Neil Waller - A Spy with Sauce

Neil Waller is one of the fathers of Ashwood Cricket Club. He was a founding member and with Dave Hillbrick alternated the presidency for almost two decades. He was the first president and early life member. Long-time players recall Waller, well after he had retired as a player in the early '60's at age 44, still taking an interest by wandering around Essex Heights Reserve, often with wife Pat, son Robert or daughter Anne. As late as the 1997/98 season he was still giving to the club: his generous donation covered the cost of a thick cricket book for the end-of-season raffle. The first gentleman of Ashwood died in September '98, severing the link between the club's origins and its present.
The story of Neil Waller is intertwined with that of the first love of his life, wife Pat. Their story is one of wartime romance and, especially in his case, intrigue. Before World War II, he lived and bowled his off-spinners at a college in Oxford, 80 km north-west of London, England. He was good enough to represent the college on tours all over Europe and the sub-continent. So good, in fact, that with his olive skin from many hours in the field the university principal mistook him for a Pakistani student and started congratulating him for his on-field deeds in broken English. In those days good spinners only came from the sub-continent.
When Hitler's armies threatened to dominate the world Waller joined Air Force Intelligence and rose to the rank of sergeant in MI6 - real life Dangerman or a forerunner to Bodie and Doyle, from the early '80s TV show The Professionals. But despite his heavy involvement, his father kept his war secrets to himself, Robert says. "Dad didn't like to talk about the war, but in his last two years when he was sick he opened up to me," Robert says. "He was sent around the world to dissect strategies for the generals. He told me he was sent to Pearl Harbour the day after the Japanese bombing and he was amazed things were still burning.
"I can understand why he didn't want to talk too much because he had some pretty dark stories. He told me about a code the Germans had form the Spanish civil war that no one had been able to crack, so they used it again early in World War II. A British Navy man killed a German spy operating as a fisherman and stole a typewriter-like machine that could decipher the code. The spy's ship was sunk and the Germans did not know the British had the machine. (Hollywood made a film about this incident, U-571, in which the US takes credit for this victory)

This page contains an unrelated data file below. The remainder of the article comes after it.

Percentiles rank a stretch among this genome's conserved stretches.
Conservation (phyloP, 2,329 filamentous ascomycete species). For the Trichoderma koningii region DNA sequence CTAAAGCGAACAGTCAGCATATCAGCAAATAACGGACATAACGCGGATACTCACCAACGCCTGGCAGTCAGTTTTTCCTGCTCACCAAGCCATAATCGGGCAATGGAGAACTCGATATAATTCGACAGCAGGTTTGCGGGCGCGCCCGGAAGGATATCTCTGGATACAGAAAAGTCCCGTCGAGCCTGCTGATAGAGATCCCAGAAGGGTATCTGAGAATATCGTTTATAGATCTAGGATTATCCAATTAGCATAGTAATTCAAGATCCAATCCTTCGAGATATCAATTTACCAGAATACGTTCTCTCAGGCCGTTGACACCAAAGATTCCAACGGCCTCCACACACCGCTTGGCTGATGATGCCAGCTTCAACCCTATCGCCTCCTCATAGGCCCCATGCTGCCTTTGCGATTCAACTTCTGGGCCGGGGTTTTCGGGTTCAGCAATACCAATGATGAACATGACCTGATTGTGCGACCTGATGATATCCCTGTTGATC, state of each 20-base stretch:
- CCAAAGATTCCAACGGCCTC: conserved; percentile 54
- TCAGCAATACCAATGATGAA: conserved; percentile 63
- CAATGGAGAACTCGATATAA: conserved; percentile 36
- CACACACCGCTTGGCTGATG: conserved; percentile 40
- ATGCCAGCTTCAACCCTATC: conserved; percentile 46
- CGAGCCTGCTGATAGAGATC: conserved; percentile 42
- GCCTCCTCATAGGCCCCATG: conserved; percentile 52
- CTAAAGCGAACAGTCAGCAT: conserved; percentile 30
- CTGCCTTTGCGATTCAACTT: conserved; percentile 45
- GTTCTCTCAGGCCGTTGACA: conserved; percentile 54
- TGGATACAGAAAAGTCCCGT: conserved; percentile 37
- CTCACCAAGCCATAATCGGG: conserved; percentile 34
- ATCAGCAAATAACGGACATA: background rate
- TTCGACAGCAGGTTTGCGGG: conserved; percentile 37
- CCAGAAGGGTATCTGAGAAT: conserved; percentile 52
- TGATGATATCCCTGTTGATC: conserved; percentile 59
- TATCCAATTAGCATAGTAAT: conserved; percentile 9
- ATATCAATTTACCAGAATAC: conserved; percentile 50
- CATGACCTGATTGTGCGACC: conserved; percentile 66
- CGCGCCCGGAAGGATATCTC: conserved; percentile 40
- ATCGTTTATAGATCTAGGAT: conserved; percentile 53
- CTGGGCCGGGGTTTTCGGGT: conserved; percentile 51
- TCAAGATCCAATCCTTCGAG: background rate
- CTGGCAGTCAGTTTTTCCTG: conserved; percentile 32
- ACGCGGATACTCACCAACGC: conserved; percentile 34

"With the code broken, the British then were able to know many things in advance, like the bombing of Coventry, when 20,000 people were killed. Dad's intelligence outfit knew a week before but they couldn't do anything because that would have revealed to the Germans that they had the decoding machine. This story couldn't come out until after Churchill died because people would have thought that he'd sacrificed 20,000 people, which I suppose he did, for the greater war effort."
During the war Waller came to Australia and in Brisbane met Pat, whose parents had moved to Australia from England when she was a baby. When Waller was recalled to England, he and Pat kept in touch. "We wrote each other every day for 18 months until Neil came back to Australia," Pat says. "He had to be discharged at Admiralty House, but that never happended officially, so he could have been called back to duty at any time.' They were engaged in October '48 and married in November.
In 1950 the Wallers moved to Edmonds Ave and Neil started working for Norm McArthur at his newsagency around the corner on Warrigal Rd, Ashburton East (Ashwood). These two cricket fans me in Reg Carter's McMenamin's garage with Joe Thomas, Dave Hillbrick, Norm White and Jack Gorman to form Ashwood Cricket Club. Waller was elected President and Joe Thomas was first Secretary. Just before McArthur moved to Shepparton, where he played Country Week cricket, Waller became wholesales manager in school stationery for Progress Press, in High St, Ashburton.
Waller and Hillbrick rotated presidency over the next 18 years; when he was not in the top job Waller would often take on the demanding role of Secretary and was chairman of selectors. He oversaw the club's humble beginnings at Glen Iris Park, Burton St and the turf of Essex Heights Reserve.
He stayed on as President even though he had retired as a player until the end of the 1968/69 season, when the committee of management was formed. "I would like to thank Ashwood Cricket Club for the pleasure it has given me during 20 years as a player and administrator," he wrote in his last Annual Report. "I will follow it's progress with interest, at least on an occasional Saturday afternoon." As with men of such integrity, he kept his word for another three decades.